I’m glad that our first outing was to a place where we had access to outlets.  Hopefully our next will prove as enjoyable as tonight.  It’s always a good time at Nana and Papa’s!

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Dad and Simon had the opportunity to snuggle up today.  I caught a picture to mark the occasion!


Dad wanted to catch a picture this morning of Simon, Jaden and I all sleeping in the same bed.  Of course necessary precautions were adhered, but priceless none-the-less.

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Simon was released from the hospital on Thursday.  What a fabulous and nerve wracking event.  I met with the oxygen company rep who delivered a portable oxygen tank, pulse oximeter and apnea monitor.  In about ten minutes time he had run through each of the machines and assured me that I had four hour battery back up on the pulse ox and 8-10 hours on the apnea monitor.  I was also told that I would have about 20 hours of oxygen running at 1/32 of a liter.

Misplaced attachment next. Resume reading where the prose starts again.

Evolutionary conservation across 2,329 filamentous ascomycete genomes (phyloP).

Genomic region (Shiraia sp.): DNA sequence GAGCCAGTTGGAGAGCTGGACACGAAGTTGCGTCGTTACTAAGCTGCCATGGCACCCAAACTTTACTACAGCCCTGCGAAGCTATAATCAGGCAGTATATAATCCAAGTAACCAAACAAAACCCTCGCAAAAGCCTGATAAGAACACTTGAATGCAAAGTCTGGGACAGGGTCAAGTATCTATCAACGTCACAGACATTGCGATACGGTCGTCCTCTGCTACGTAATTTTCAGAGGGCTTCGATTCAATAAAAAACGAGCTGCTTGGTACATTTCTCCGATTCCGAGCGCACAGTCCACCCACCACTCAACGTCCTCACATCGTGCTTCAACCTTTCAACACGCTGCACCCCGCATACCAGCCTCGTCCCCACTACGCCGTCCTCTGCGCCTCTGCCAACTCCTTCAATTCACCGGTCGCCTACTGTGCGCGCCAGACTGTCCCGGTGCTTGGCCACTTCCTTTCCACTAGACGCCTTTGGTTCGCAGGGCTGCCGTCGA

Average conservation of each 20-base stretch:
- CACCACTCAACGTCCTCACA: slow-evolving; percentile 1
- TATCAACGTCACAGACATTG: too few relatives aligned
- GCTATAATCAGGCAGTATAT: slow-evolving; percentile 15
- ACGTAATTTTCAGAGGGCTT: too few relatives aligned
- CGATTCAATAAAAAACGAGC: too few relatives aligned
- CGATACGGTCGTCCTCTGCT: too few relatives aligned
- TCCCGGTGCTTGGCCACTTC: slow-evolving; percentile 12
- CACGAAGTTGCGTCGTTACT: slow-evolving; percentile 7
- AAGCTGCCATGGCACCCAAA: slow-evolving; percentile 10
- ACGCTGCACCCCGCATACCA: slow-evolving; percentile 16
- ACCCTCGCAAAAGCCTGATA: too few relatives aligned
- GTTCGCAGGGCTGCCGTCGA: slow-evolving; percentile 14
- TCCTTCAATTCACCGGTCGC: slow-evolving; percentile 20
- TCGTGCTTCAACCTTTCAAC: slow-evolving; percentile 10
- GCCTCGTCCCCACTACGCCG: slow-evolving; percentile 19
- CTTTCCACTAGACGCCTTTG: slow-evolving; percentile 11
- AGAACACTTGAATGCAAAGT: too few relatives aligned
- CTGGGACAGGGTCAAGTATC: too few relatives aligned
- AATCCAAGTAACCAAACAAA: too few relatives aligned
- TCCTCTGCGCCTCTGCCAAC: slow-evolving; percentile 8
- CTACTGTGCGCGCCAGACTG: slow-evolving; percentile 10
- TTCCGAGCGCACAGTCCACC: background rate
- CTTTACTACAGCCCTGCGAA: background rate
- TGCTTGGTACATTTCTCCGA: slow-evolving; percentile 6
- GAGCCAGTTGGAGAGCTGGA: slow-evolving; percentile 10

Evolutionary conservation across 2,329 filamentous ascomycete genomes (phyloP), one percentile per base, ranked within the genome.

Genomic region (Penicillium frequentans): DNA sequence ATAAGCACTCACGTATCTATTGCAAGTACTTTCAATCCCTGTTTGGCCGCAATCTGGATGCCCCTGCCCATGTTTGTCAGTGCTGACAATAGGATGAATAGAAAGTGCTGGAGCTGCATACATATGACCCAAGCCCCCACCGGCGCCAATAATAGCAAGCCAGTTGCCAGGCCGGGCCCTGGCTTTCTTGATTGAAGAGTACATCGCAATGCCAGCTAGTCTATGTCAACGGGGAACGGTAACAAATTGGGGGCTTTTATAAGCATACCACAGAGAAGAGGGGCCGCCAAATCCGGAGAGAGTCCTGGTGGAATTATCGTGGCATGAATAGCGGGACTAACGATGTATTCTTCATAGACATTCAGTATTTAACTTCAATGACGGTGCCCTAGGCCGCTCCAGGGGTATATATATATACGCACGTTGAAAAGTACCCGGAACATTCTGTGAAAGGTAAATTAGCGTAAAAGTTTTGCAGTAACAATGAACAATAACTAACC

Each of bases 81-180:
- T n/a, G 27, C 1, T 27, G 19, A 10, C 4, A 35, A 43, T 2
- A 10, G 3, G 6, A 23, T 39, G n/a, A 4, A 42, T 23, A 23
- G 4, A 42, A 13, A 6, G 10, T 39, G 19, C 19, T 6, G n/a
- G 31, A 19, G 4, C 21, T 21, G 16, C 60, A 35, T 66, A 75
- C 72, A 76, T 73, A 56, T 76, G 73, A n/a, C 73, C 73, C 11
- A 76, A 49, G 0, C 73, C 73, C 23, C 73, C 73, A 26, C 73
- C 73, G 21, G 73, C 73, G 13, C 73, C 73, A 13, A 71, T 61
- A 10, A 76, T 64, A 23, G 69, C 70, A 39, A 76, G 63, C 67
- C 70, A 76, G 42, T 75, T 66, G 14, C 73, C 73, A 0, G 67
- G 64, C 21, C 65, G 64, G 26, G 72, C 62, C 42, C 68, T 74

I didn’t turn any machines on until just moments prior to leaving the NICU.  Rob’s Mom and I had to stop at the Ronald McDonald house and grab our belongings before hitting the road.  We were met with issues just before leaving for Cheyenne.  The battery in the pulse oximeter died, about 30 minutes after turning it on.  We still had the apnea monitor and began our drive home.